C-Weighted Decibels (dBC)
Sound level in decibels where weighting is applied to intense low-frequency noise that can cause vibrations. C-weighting does not apply adjustments to noise signals over most of the audible frequencies, but does apply small adjustments to the very low and very high frequencies. C-weighting is appropriate for impulsive sounds, such as sonic booms and the deployment of large caliber weapons. When experienced indoors, impulsive sounds can create secondary noise from rattling and vibrations of the building (see also CSEL and CDNL). (See ANSI S1.1 for scientifically agreed upon definition.)
Recommendations for land use compatibility within Noise Zone areas on and surrounding military installations, ranges, and airfields based on the specific type of land use and a range of sound exposure levels. Land use guideline recommendations vary based on the type of noise source (i.e. aircraft, traffic, weapons and explosives).
Community Involvement Program
A carefully designed program that uses a variety of techniques, and that, in addition to informing the public of possible decisions and their potential consequences, provides opportunities for consultation with the public, and considers the public's views before making decisions and taking actions.
Community Planning and Liaison Officers
An individual representing a military installation or range that serves as a bridge between the installation and the community, local governments, and private stakeholders with regards to compatibility of development projects. The CPLO represents the installation commanding officer by meeting with elected officials, regional and community planners, zoning and code enforcement staffs, school board members, utility district managers, local Chamber of Commerce directors and staff, and non-profits groups including environmental, conservation, and natural resources organizations. The CPLO manages installation encroachment management programs which include Air Installations Compatible Use Zones (AICUZ) and the Range Air Installations Compatible Use Zones (RAICUZ) programs.
Complaint Management Systems
A program designed to input, track, and respond to noise complaints which typically include toll-free complaint hotlines, a complaint webpage, and mechanisms for follow-up and investigation of complaints. A well-organized noise complaint management program at an installation can affect negative attitudes towards the offending noise as well as try to reduce the noise exposure.
Day-Night Average Sound Level (DNL)
A 24-hour average sound level for a given day after the addition of a 10 dB weighting is added to account for the increased sensitivity of people to noise from such things as aircraft operations, for sound levels that occur between the hours of 10 p.m. to 7 a.m., because ambient sound levels at night are typically lower than during the daytime hours. (See ANSI S1.1 for scientifically agreed upon definition.)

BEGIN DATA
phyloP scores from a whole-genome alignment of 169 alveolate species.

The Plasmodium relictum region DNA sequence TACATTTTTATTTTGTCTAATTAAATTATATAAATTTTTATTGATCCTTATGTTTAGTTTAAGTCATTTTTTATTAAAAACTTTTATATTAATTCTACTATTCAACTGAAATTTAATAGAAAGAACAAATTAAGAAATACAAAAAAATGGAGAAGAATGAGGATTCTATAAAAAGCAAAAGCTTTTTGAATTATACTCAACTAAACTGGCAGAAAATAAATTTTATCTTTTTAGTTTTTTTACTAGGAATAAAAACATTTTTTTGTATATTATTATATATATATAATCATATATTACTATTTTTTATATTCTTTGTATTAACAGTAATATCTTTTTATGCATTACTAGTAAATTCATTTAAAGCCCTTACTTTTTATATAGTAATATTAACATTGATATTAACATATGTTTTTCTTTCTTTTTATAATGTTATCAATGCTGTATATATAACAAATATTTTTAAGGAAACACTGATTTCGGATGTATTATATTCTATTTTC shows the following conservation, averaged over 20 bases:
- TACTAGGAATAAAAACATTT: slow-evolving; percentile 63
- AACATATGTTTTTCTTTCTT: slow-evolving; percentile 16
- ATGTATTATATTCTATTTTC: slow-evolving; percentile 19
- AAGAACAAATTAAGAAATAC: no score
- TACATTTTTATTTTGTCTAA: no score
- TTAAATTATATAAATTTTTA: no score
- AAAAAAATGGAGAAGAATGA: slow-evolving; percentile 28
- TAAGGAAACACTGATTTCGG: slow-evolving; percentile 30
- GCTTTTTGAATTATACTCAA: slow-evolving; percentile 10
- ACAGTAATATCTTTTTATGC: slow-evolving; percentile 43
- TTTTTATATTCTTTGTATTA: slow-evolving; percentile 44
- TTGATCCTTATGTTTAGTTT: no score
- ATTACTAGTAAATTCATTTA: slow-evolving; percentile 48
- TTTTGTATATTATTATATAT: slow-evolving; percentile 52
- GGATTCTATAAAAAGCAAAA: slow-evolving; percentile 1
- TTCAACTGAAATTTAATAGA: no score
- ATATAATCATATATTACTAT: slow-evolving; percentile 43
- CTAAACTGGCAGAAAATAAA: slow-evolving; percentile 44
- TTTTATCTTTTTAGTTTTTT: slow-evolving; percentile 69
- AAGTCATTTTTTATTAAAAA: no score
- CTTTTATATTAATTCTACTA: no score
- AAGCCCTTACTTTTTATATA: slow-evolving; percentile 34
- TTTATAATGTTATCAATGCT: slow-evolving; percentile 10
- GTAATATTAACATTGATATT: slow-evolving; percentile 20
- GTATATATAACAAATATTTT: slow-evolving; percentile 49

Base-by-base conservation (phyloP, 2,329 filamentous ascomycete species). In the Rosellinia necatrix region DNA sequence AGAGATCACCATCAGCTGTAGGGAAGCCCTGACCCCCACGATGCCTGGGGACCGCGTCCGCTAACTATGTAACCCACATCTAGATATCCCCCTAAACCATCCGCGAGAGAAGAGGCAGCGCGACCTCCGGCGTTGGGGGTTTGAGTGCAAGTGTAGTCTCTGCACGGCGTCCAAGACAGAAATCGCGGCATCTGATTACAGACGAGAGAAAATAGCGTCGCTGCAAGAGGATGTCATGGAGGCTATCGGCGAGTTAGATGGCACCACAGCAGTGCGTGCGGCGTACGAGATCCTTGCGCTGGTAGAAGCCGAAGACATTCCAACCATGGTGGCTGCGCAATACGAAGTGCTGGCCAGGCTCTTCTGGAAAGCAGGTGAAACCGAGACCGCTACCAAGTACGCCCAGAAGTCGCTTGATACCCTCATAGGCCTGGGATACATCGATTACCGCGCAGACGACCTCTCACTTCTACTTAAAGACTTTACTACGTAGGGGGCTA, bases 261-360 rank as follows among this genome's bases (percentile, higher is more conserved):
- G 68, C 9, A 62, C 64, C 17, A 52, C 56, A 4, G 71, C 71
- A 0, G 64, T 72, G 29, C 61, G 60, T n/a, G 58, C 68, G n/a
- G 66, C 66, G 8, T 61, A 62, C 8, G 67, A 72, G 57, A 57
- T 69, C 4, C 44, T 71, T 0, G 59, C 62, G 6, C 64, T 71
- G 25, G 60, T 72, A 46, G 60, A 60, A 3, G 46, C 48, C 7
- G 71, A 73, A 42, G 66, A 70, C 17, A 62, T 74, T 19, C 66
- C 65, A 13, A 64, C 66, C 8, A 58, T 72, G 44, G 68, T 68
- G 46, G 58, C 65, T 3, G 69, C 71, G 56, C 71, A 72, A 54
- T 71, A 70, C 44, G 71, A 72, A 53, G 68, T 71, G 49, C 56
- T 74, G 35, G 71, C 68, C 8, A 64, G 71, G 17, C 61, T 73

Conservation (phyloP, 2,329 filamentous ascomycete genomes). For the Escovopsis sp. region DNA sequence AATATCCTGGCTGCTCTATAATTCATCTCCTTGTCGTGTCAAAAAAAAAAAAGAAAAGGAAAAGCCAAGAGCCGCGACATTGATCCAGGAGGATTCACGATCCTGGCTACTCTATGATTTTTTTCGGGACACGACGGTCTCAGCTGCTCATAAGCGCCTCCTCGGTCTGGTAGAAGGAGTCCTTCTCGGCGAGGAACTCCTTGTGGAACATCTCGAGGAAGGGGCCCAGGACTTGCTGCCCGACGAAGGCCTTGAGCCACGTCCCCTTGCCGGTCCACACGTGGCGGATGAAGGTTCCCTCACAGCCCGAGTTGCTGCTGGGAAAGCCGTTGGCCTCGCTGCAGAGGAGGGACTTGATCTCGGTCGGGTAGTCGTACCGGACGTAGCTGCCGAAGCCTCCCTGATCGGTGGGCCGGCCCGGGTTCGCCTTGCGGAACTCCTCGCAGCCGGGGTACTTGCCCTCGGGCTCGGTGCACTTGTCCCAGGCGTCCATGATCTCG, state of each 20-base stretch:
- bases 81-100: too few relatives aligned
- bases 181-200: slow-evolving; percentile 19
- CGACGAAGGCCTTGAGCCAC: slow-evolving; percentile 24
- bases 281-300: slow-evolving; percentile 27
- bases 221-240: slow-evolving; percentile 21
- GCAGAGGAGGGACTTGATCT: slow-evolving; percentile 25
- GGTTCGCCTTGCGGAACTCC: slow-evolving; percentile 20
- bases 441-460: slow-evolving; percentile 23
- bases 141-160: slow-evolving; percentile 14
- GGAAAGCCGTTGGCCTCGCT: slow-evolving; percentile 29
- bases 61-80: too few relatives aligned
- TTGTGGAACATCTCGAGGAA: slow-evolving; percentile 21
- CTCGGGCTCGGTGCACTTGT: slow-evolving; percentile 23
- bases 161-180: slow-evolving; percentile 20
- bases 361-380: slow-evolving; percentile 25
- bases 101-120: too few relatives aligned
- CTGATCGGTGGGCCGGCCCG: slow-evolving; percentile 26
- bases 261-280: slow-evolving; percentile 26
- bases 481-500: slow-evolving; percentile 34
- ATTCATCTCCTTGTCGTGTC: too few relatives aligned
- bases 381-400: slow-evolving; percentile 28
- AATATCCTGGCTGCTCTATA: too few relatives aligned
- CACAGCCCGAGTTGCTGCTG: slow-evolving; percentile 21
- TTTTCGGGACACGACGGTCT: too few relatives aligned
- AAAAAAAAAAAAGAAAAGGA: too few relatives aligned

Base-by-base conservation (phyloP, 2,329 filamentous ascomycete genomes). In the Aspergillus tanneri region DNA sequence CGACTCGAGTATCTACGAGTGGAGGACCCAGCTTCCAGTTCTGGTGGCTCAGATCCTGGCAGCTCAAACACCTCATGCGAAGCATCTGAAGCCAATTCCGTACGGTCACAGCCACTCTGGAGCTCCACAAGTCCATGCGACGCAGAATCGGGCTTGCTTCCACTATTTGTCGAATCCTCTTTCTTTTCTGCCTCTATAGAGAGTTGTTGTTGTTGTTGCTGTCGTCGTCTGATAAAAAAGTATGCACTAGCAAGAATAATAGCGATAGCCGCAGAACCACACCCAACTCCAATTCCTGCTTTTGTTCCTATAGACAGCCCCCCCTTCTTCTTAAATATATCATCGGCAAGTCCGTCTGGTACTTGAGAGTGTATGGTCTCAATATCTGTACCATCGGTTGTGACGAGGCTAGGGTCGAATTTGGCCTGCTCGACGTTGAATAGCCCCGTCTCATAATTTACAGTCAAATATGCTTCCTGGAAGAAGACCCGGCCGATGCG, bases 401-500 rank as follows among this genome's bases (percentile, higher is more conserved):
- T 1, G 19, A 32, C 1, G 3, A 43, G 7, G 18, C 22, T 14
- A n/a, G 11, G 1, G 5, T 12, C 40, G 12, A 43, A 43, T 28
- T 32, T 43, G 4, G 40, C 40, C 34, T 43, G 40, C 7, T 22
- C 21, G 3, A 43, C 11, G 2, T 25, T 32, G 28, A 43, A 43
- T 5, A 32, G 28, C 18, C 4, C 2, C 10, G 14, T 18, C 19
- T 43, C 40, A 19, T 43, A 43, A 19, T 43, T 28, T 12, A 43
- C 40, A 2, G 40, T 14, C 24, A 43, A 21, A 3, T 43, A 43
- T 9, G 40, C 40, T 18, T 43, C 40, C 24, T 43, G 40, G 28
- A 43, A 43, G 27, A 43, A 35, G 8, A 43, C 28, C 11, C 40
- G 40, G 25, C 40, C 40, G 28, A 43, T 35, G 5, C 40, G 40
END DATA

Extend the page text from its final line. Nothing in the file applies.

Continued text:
A logarithmic unit of measure used to describe the intensity or loudness of sound.
Incompatible land uses and habitat loss near and adjacent to installations, ranges, and operating areas which threaten the military's ability to provide the most realistic training.
Number of complete oscillation cycles per unit of time. The unit of audio frequency is the Hertz (Hz), which represents one cycle per second.
Ammunition used for military training and weapons function testing which contains no explosive charge.
Noise of short duration (typically less than one second), especially of high intensity, abrupt onset and rapid decay, and often rapidly changing spectral composition. Impulse noise is characteristically associated with sources such as explosions, target impacts, the discharge of firearms, sonic booms, and many industrial processes.
Joint Land Use Study
A cooperative planning effort conducted as a joint venture between an active military installation, surrounding jurisdictions, state and federal agencies, and other affected stakeholders to address all compatibility around military installations.
Land Use Compatibility
Ensures land-uses on and off an installation are compatible with the current or anticipated military noise environment. In some cases, the annual sound exposure level may be too high to support noise-sensitive land uses such as schools, daycare centers, or residential development. Thus, compatible land uses such industrial, commercial, or agricultural are encouraged. DoD works closely with states, counties, and communities in cooperative land use planning efforts to ensure land use compatibility and limit noise exposure.